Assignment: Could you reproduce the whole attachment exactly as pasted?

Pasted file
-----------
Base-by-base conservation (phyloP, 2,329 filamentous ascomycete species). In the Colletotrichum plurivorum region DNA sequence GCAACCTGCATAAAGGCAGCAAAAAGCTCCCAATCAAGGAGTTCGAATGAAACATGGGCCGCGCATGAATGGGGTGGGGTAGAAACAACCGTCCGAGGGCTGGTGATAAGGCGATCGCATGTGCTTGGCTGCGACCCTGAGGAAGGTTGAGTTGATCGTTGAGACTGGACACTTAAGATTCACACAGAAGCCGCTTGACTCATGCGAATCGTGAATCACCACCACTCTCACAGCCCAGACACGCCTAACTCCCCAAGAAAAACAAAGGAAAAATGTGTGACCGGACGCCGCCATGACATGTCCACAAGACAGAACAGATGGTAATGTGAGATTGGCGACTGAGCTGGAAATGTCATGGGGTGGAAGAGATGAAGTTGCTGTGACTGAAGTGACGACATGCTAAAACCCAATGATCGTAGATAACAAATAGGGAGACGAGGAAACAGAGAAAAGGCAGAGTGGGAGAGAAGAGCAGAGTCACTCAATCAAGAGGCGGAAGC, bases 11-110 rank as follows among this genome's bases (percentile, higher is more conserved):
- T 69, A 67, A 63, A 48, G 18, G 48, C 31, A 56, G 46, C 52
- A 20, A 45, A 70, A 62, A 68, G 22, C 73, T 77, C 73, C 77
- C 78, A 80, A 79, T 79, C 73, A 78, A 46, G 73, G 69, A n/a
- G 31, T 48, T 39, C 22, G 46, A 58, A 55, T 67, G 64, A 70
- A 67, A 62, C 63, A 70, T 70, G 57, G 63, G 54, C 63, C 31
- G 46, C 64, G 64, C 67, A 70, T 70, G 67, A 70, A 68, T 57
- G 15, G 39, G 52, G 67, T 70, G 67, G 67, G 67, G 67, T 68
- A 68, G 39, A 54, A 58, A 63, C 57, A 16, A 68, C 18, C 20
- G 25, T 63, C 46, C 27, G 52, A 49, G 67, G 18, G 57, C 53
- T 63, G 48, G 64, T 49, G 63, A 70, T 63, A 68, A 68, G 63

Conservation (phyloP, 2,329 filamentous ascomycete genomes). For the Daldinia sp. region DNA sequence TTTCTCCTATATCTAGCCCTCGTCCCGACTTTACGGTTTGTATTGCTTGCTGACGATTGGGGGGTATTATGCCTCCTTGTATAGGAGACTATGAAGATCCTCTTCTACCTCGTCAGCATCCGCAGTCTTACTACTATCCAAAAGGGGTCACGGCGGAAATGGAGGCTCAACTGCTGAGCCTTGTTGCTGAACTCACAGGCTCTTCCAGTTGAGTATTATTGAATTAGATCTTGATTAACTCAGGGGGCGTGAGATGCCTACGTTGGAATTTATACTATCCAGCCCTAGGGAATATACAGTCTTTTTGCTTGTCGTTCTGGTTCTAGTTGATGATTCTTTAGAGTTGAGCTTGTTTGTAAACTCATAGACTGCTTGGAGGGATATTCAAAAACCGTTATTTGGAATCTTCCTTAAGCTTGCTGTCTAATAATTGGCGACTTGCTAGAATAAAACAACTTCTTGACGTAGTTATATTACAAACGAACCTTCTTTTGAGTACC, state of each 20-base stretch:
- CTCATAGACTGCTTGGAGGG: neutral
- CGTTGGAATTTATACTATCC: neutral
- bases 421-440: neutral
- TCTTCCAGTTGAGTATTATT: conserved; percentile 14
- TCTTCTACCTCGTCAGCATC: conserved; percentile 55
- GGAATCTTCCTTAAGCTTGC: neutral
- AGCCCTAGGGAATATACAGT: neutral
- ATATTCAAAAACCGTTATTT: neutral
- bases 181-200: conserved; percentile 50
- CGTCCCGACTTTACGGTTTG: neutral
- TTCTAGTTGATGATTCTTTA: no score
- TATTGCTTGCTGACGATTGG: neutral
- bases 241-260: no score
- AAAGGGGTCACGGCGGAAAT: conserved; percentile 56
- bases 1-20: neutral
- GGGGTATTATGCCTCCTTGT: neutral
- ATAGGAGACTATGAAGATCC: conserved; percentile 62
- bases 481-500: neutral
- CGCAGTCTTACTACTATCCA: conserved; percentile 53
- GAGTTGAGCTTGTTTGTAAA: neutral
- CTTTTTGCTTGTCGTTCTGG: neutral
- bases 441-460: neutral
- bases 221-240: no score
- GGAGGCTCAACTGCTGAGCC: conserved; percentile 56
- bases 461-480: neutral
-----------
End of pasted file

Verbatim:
Base-by-base conservation (phyloP, 2,329 filamentous ascomycete species). In the Colletotrichum plurivorum region DNA sequence GCAACCTGCATAAAGGCAGCAAAAAGCTCCCAATCAAGGAGTTCGAATGAAACATGGGCCGCGCATGAATGGGGTGGGGTAGAAACAACCGTCCGAGGGCTGGTGATAAGGCGATCGCATGTGCTTGGCTGCGACCCTGAGGAAGGTTGAGTTGATCGTTGAGACTGGACACTTAAGATTCACACAGAAGCCGCTTGACTCATGCGAATCGTGAATCACCACCACTCTCACAGCCCAGACACGCCTAACTCCCCAAGAAAAACAAAGGAAAAATGTGTGACCGGACGCCGCCATGACATGTCCACAAGACAGAACAGATGGTAATGTGAGATTGGCGACTGAGCTGGAAATGTCATGGGGTGGAAGAGATGAAGTTGCTGTGACTGAAGTGACGACATGCTAAAACCCAATGATCGTAGATAACAAATAGGGAGACGAGGAAACAGAGAAAAGGCAGAGTGGGAGAGAAGAGCAGAGTCACTCAATCAAGAGGCGGAAGC, bases 11-110 rank as follows among this genome's bases (percentile, higher is more conserved):
- T 69, A 67, A 63, A 48, G 18, G 48, C 31, A 56, G 46, C 52
- A 20, A 45, A 70, A 62, A 68, G 22, C 73, T 77, C 73, C 77
- C 78, A 80, A 79, T 79, C 73, A 78, A 46, G 73, G 69, A n/a
- G 31, T 48, T 39, C 22, G 46, A 58, A 55, T 67, G 64, A 70
- A 67, A 62, C 63, A 70, T 70, G 57, G 63, G 54, C 63, C 31
- G 46, C 64, G 64, C 67, A 70, T 70, G 67, A 70, A 68, T 57
- G 15, G 39, G 52, G 67, T 70, G 67, G 67, G 67, G 67, T 68
- A 68, G 39, A 54, A 58, A 63, C 57, A 16, A 68, C 18, C 20
- G 25, T 63, C 46, C 27, G 52, A 49, G 67, G 18, G 57, C 53
- T 63, G 48, G 64, T 49, G 63, A 70, T 63, A 68, A 68, G 63

Conservation (phyloP, 2,329 filamentous ascomycete genomes). For the Daldinia sp. region DNA sequence TTTCTCCTATATCTAGCCCTCGTCCCGACTTTACGGTTTGTATTGCTTGCTGACGATTGGGGGGTATTATGCCTCCTTGTATAGGAGACTATGAAGATCCTCTTCTACCTCGTCAGCATCCGCAGTCTTACTACTATCCAAAAGGGGTCACGGCGGAAATGGAGGCTCAACTGCTGAGCCTTGTTGCTGAACTCACAGGCTCTTCCAGTTGAGTATTATTGAATTAGATCTTGATTAACTCAGGGGGCGTGAGATGCCTACGTTGGAATTTATACTATCCAGCCCTAGGGAATATACAGTCTTTTTGCTTGTCGTTCTGGTTCTAGTTGATGATTCTTTAGAGTTGAGCTTGTTTGTAAACTCATAGACTGCTTGGAGGGATATTCAAAAACCGTTATTTGGAATCTTCCTTAAGCTTGCTGTCTAATAATTGGCGACTTGCTAGAATAAAACAACTTCTTGACGTAGTTATATTACAAACGAACCTTCTTTTGAGTACC, state of each 20-base stretch:
- CTCATAGACTGCTTGGAGGG: neutral
- CGTTGGAATTTATACTATCC: neutral
- bases 421-440: neutral
- TCTTCCAGTTGAGTATTATT: conserved; percentile 14
- TCTTCTACCTCGTCAGCATC: conserved; percentile 55
- GGAATCTTCCTTAAGCTTGC: neutral
- AGCCCTAGGGAATATACAGT: neutral
- ATATTCAAAAACCGTTATTT: neutral
- bases 181-200: conserved; percentile 50
- CGTCCCGACTTTACGGTTTG: neutral
- TTCTAGTTGATGATTCTTTA: no score
- TATTGCTTGCTGACGATTGG: neutral
- bases 241-260: no score
- AAAGGGGTCACGGCGGAAAT: conserved; percentile 56
- bases 1-20: neutral
- GGGGTATTATGCCTCCTTGT: neutral
- ATAGGAGACTATGAAGATCC: conserved; percentile 62
- bases 481-500: neutral
- CGCAGTCTTACTACTATCCA: conserved; percentile 53
- GAGTTGAGCTTGTTTGTAAA: neutral
- CTTTTTGCTTGTCGTTCTGG: neutral
- bases 441-460: neutral
- bases 221-240: no score
- GGAGGCTCAACTGCTGAGCC: conserved; percentile 56
- bases 461-480: neutral